“Monks, one who possesses three qualities should be known as a fool. What three? Bodily misconduct, verbal misconduct, and mental misconduct. One who possesses these three qualities should be known as a fool.

One who possesses three qualities should be known as a wise person. What three? Bodily good conduct, verbal good conduct, and mental good conduct. One who possesses these three qualities should be known as a wise person.

“Whatever perils arise, all arise on account of the fool, not on account of the wise person. Whatever calamities arise, all arise on account of the fool, not on account of the wise person. Whatever misfortunes arise, all arise on account of the fool, not on account of the wise person. Just as a fire that starts in a house made of reeds or grass burns down even a house with a peaked roof, plastered inside and out; so too, whatever perils arise . . . all arise on account of the fool, not on account of the wise person. Thus the fool brings peril, the wise person brings no peril; the fool brings calamity, the wise person brings no calamity; the fool brings misfortune, the wise person brings no misfortune. There is no peril from the wise person; there is no calamity from the wise person; there is no misfortune from the wise person.

“Therefore, monks, you should train yourselves thus: ‘We will avoid the three qualities that make one known as a fool, and we will undertake and practice the three qualities that make one known as a wise person.’ It is in this way that you should train yourselves.”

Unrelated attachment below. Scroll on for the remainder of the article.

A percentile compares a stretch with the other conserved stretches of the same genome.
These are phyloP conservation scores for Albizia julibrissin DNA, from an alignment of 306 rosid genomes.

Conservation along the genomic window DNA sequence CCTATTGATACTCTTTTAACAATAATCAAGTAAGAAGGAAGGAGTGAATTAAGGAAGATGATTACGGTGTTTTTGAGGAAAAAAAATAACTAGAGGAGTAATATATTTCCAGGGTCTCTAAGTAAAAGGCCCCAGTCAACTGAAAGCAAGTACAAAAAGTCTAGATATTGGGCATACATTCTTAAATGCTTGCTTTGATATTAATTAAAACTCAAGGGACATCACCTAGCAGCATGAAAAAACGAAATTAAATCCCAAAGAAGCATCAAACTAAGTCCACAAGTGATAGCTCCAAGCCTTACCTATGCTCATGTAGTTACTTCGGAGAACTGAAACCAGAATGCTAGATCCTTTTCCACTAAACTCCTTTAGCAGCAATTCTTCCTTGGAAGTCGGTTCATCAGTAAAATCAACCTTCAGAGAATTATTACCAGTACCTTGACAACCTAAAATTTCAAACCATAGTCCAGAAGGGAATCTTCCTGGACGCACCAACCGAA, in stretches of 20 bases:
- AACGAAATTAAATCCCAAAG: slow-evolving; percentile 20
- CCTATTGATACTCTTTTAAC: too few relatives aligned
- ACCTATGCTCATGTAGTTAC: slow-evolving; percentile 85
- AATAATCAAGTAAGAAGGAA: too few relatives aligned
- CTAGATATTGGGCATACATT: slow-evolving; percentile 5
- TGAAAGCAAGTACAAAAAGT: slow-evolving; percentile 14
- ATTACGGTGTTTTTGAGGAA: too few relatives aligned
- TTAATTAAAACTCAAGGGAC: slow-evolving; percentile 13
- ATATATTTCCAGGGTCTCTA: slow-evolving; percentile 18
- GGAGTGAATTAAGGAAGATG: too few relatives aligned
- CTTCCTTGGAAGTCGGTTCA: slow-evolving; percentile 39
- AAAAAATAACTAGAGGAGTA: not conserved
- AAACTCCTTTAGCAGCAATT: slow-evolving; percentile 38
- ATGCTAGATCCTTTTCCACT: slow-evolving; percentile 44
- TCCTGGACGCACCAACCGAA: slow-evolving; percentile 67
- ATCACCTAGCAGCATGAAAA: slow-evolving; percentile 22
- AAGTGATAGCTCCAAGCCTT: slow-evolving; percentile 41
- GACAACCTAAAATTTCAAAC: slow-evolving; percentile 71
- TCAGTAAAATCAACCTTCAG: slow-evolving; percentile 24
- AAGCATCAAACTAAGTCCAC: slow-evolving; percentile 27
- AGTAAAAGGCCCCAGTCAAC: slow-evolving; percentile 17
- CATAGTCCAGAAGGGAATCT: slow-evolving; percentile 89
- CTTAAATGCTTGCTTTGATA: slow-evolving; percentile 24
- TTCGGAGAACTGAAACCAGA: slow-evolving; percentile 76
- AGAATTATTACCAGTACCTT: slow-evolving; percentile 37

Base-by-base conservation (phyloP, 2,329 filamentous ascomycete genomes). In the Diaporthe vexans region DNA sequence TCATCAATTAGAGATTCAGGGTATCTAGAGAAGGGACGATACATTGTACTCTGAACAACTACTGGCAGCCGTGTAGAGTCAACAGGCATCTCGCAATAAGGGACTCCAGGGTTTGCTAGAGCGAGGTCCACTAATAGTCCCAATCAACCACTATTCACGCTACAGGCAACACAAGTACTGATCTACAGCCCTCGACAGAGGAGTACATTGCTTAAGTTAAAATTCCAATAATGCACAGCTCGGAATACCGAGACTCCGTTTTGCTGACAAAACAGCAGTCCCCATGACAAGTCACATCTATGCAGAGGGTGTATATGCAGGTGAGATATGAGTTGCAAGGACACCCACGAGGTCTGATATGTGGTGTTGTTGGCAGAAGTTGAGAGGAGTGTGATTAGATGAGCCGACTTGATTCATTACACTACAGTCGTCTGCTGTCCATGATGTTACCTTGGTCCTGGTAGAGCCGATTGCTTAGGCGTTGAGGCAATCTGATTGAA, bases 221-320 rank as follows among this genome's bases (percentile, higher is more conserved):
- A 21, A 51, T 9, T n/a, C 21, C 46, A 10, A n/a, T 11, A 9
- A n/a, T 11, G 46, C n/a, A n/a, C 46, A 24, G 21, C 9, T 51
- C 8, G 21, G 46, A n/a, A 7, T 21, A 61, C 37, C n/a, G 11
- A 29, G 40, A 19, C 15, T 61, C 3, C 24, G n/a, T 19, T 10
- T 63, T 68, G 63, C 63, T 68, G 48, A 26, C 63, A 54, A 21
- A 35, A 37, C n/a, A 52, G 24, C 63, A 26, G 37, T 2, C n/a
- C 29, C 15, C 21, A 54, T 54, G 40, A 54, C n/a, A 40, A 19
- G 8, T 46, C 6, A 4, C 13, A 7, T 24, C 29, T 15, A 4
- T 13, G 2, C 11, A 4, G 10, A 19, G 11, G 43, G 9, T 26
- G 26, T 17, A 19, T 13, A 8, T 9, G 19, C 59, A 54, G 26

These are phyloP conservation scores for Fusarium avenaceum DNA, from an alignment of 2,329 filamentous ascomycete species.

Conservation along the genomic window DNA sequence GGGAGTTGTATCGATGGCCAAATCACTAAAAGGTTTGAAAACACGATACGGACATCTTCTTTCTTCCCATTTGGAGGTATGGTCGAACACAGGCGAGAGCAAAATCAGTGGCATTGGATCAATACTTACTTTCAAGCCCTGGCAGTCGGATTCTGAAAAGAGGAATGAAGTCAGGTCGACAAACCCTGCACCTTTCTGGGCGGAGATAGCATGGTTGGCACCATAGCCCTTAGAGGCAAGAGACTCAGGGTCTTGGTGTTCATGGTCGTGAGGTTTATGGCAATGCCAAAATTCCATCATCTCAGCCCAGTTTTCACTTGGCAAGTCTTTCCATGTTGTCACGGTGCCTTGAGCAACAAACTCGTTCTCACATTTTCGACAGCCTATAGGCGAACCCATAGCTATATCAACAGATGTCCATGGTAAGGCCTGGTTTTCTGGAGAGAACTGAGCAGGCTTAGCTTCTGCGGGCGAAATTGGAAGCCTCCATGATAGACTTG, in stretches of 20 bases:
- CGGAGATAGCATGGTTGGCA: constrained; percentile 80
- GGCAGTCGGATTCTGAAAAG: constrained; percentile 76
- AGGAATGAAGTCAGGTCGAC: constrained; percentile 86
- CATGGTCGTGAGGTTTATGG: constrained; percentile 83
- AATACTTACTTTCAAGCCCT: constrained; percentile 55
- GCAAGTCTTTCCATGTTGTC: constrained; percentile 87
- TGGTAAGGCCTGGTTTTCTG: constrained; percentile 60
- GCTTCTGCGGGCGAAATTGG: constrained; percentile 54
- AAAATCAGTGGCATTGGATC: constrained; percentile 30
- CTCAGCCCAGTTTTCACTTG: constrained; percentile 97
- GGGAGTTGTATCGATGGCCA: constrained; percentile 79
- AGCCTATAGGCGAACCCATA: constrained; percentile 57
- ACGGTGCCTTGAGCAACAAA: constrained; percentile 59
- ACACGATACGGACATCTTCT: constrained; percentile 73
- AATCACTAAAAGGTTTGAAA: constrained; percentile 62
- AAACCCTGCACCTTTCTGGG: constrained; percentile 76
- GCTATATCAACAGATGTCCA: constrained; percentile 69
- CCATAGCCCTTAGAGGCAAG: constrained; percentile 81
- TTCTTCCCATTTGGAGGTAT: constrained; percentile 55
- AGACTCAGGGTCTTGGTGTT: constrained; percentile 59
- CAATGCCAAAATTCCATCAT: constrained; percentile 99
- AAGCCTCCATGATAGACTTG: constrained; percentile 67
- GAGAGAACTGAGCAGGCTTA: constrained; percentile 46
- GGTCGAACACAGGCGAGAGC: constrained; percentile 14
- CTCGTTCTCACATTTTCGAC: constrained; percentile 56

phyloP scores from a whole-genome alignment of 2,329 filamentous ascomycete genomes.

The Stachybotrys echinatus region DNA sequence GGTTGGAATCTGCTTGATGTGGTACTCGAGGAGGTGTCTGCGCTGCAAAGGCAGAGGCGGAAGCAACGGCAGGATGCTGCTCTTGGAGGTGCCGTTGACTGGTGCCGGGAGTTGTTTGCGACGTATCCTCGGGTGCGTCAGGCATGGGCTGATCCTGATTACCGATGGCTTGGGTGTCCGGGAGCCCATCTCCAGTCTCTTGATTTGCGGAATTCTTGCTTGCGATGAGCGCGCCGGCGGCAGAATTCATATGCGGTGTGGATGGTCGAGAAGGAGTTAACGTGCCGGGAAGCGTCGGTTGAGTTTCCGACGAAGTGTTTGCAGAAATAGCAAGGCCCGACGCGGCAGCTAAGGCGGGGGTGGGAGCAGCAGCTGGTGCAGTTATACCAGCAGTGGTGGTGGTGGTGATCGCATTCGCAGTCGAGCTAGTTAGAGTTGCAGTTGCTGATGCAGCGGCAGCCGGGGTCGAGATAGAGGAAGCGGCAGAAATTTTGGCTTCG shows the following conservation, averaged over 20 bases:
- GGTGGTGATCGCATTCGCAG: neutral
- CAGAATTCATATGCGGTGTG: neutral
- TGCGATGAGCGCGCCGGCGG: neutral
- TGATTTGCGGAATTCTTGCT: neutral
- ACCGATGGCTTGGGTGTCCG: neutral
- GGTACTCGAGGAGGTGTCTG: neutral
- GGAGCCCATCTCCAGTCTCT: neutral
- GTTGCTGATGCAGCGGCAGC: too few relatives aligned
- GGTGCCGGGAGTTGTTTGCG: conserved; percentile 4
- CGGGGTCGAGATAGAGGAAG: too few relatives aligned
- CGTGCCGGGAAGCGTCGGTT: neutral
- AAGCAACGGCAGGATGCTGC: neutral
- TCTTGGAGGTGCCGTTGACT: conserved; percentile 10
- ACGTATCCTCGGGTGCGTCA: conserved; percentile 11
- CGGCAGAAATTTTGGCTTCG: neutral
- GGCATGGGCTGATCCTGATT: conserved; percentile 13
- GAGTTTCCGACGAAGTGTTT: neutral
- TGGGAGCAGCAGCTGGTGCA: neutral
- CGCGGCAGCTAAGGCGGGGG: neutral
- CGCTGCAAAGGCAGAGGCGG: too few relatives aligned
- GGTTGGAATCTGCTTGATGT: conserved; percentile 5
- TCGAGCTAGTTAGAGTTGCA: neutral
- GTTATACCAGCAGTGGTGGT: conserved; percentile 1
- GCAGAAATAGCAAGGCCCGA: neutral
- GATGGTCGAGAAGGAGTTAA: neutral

(AN 3:1–2, NDB 201–2)

2. THE BAD PERSON AND THE GOOD PERSON

“Monks, a bad person is possessed of bad qualities; he associates as a bad person, he decides as a bad person, he counsels as a bad person, he speaks as a bad person, he acts as a bad person, he holds views as a bad person, and he gives gifts as a bad person.

“And how is a bad person possessed of bad qualities? Here a bad person has no faith, no shame, no fear of wrongdoing; he is unlearned, lazy, forgetful, and unwise. That is how a bad person is possessed of bad qualities.

“And how does a bad person associate as a bad person? Here a bad person has for friends and companions those ascetics and brahmins who have no faith, no shame, no fear of wrongdoing; who are unlearned, lazy, forgetful, and unwise. That is how a bad person associates as a bad person.

“And how does a bad person decide as a bad person? Here a bad person decides for his own affliction, for the affliction of others, and for the affliction of both. That is how a bad person decides as a bad person.

“And how does a bad person counsel as a bad person? Here a bad person counsels for his own affliction, for the affliction of others, and for the affliction of both. That is how a bad person counsels as a bad person.

“And how does a bad person speak as a bad person? Here a bad person speaks false speech, divisive speech, harsh speech, and idle chatter. That is how a bad person speaks as a bad person.